The Big Interview: Omid Djalili

FOR a man who possesses the energy of a whirling dervish on stage, Omid Djalili seems calm and considered away from it.

Over the past decade-and-a-half, the Anglo-Iranian comedian has established himself as one of the country’s most exuberant stand-ups, renowned for his sharp wit, well crafted cultural observations and customary belly dancing routine. His popular live performances led to two series of The Omid Djalili Show for BBC One, while his acting credits include appearances in blockbuster films such as The Mummy and Sex in The City 2, as well as the hit West End musical, Oliver!.

Now, the 46 year-old is back on the comedy circuit after a three-year hiatus and takes his Tour of Duty show to York’s Grand Opera House and Bradford’s St George’s Hall next month, before heading to the Doncaster Dome and Bridlington’s Spa Theatre in February. “I’m very lucky that I have my fingers in many different pies and I’ve been very busy. I was playing Fagin in the West End and I appeared in a US sitcom with two of my heroes Paul Reiser and Larry David and these kind of opportunities were just too good to turn down,” he says, thoughtfully.

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So what made him yearn to get back up on stage as a stand-up? “I was doing a corporate gig and the audience seemed to be laughing at everything I said, so I thought maybe it’s time to go out on tour again. In the past, I went on tour to prepare material for my TV shows but this is the first time I’m not doing it for a TV show, I’m just doing stuff I want to do.”

Djalili’s live shows blend satire and silliness with a good dollop of what he calls “razzmatazz” and his latest show continues this eclectic mix. “There’s stuff on the Arab Spring and Bin Laden and there’s a bit of dancing, so there are political undertones mixed with impish absurdity,” he says. “You tend to either get called a political comedian or a gag merchant, but it’s difficult to pin me down to one or the other because I try and do a bit of everything which can be confusing for some people.

“I don’t do long routines so I need to have big punchlines which is quite difficult to sustain throughout a show. I remember doing a gig once and thinking it had gone really well and afterwards this guy came up to me and said, ‘you’re much funnier on the telly.’ So it goes to show you can’t please everyone, but what I will say is people can expect some thought-provoking comedy and bit of razzmatazz in my show. There’s something in me that rebels against just standing there and telling jokes, I feel as if I have to give the audience more. I’ve tried to get away from it but I find audiences demand it from me – they want the razzmatazz.”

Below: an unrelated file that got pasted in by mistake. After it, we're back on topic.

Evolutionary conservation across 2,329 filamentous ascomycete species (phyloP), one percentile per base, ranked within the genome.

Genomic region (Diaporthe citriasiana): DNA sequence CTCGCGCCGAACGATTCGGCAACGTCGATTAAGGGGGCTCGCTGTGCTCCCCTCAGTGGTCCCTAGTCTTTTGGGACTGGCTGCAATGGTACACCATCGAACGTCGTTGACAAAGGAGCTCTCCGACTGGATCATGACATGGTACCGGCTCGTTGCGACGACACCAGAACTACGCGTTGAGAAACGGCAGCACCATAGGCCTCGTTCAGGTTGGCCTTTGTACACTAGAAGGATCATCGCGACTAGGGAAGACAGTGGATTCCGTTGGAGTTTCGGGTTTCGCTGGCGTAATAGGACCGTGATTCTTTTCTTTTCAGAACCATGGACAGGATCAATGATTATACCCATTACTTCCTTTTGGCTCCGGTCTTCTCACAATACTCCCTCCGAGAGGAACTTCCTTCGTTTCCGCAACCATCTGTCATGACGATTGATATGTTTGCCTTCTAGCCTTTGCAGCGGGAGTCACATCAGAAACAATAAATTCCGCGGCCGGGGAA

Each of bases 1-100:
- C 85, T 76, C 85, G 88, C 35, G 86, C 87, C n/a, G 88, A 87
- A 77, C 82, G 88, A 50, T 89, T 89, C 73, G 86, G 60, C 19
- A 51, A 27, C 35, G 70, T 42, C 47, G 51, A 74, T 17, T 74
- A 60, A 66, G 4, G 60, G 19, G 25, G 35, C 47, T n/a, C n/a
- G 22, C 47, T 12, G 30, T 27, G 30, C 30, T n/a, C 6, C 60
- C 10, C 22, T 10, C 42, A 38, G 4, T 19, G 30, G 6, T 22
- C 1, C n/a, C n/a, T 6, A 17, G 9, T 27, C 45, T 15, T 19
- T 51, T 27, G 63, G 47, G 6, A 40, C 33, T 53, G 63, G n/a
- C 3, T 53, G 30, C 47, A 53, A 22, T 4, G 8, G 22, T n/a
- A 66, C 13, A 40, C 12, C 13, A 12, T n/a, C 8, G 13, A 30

Djalili is the London-born son of Iranian immigrants. His mother was a dressmaker while his father worked as a foreign correspondent for an international Iranian newspaper. But following the Islamic revolution in 1979 his father lost his job and his parents made ends meet by taking in sick lodgers who travelled from Iran for medical treatment.

His family lived near the Royal Albert Hall and as a teenager Djalili says he was “very culturally aware”, spending his spare time either at the theatre or going to gigs. But growing up in London during the 70s wasn’t always a pleasant experience if you came from an ethnic background.

“I remember going to the Battersea fun fair and seeing an Indian guy get beaten to a pulp by a group of football fans, it was really shocking and me and my friends ran away before we got the same treatment. But generally speaking London was a safe place.”

As a youngster his influences were varied to say the least, ranging from Liberace – “I loved his clothes and I liked the fact he was always smiling”, to Jimmy Tarbuck – “he was my idea of what a stand-up was.” But it was acting, rather than comedy, that he felt was his calling. “I grew up going to the theatre,” he says, “I was really into the theatre of the absurd and I loved Stephen Berkoff and I went to see anything by him and anything avant garde. If any of the big Hollywood stars came over I would go and watch them, like Jack Lemmon in Long Day’s Journey Into Night. My education was from going to the theatre so when I got the chance to play Fagin I was fulfilling a lifetime ambition, because acting was what I wanted to do more than anything.”